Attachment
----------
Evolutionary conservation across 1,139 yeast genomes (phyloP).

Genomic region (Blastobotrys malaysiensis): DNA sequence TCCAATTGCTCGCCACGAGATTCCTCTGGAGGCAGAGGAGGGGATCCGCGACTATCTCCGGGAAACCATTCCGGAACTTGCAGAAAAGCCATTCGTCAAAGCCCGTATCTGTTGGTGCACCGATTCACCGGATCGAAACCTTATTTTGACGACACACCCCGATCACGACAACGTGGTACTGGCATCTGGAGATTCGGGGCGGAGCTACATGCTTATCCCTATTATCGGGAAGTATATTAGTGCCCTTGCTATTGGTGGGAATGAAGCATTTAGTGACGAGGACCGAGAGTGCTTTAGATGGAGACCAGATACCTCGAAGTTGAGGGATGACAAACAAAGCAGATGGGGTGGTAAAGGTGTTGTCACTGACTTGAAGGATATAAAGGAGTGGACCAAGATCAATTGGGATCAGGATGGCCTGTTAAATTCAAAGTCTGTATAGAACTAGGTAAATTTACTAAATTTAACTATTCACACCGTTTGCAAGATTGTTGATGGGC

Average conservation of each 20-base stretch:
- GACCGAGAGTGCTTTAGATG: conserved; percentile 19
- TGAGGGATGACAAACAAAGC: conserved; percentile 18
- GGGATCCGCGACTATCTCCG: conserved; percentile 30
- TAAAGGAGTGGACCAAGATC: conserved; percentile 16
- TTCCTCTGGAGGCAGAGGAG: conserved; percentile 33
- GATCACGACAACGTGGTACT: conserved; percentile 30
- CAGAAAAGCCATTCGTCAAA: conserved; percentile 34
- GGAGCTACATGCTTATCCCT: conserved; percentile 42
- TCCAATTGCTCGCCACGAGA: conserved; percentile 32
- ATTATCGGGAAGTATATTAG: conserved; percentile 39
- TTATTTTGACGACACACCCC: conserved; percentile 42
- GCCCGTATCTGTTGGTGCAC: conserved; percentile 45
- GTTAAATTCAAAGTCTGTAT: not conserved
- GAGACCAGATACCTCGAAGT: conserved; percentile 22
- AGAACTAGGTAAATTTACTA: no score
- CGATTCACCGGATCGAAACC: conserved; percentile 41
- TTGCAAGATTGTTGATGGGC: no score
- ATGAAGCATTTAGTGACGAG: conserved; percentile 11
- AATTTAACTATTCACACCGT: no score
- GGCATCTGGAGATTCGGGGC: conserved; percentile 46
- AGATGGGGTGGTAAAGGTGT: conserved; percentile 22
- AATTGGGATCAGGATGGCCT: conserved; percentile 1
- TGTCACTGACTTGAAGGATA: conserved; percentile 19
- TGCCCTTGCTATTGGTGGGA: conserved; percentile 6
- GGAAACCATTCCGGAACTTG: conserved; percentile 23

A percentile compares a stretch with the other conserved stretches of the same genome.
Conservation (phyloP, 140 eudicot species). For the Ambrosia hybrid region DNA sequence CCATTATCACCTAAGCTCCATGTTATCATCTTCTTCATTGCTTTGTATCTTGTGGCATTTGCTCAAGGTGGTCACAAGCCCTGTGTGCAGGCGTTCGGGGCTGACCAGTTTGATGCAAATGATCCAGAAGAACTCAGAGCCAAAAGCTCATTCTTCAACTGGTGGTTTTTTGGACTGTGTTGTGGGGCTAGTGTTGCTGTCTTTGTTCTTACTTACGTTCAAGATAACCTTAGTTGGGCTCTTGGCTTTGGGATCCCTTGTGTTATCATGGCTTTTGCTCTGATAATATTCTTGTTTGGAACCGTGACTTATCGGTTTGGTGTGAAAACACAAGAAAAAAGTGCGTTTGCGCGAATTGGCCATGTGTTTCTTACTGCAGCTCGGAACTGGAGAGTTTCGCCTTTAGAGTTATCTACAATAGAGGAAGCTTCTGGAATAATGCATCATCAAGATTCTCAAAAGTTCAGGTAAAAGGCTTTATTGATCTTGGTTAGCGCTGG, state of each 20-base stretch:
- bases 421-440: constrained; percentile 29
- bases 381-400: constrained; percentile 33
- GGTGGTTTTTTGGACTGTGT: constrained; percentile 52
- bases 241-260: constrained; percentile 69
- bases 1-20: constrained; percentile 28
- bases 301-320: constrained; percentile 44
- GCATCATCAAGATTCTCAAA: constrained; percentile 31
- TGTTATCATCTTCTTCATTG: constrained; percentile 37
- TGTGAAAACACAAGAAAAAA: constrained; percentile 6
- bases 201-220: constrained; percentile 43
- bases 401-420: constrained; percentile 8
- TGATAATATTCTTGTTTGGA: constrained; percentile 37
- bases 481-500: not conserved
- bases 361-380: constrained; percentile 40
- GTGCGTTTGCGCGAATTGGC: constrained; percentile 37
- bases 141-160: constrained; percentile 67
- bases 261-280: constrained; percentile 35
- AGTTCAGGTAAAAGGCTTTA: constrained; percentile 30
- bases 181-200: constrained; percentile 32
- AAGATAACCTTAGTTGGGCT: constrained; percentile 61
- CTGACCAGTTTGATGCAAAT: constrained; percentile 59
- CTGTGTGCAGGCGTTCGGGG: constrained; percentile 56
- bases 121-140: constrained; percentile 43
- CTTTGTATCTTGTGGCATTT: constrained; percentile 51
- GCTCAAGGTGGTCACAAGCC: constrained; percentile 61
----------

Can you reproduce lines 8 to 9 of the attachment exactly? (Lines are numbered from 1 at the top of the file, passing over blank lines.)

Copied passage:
- TTCCTCTGGAGGCAGAGGAG: conserved; percentile 33
- GATCACGACAACGTGGTACT: conserved; percentile 30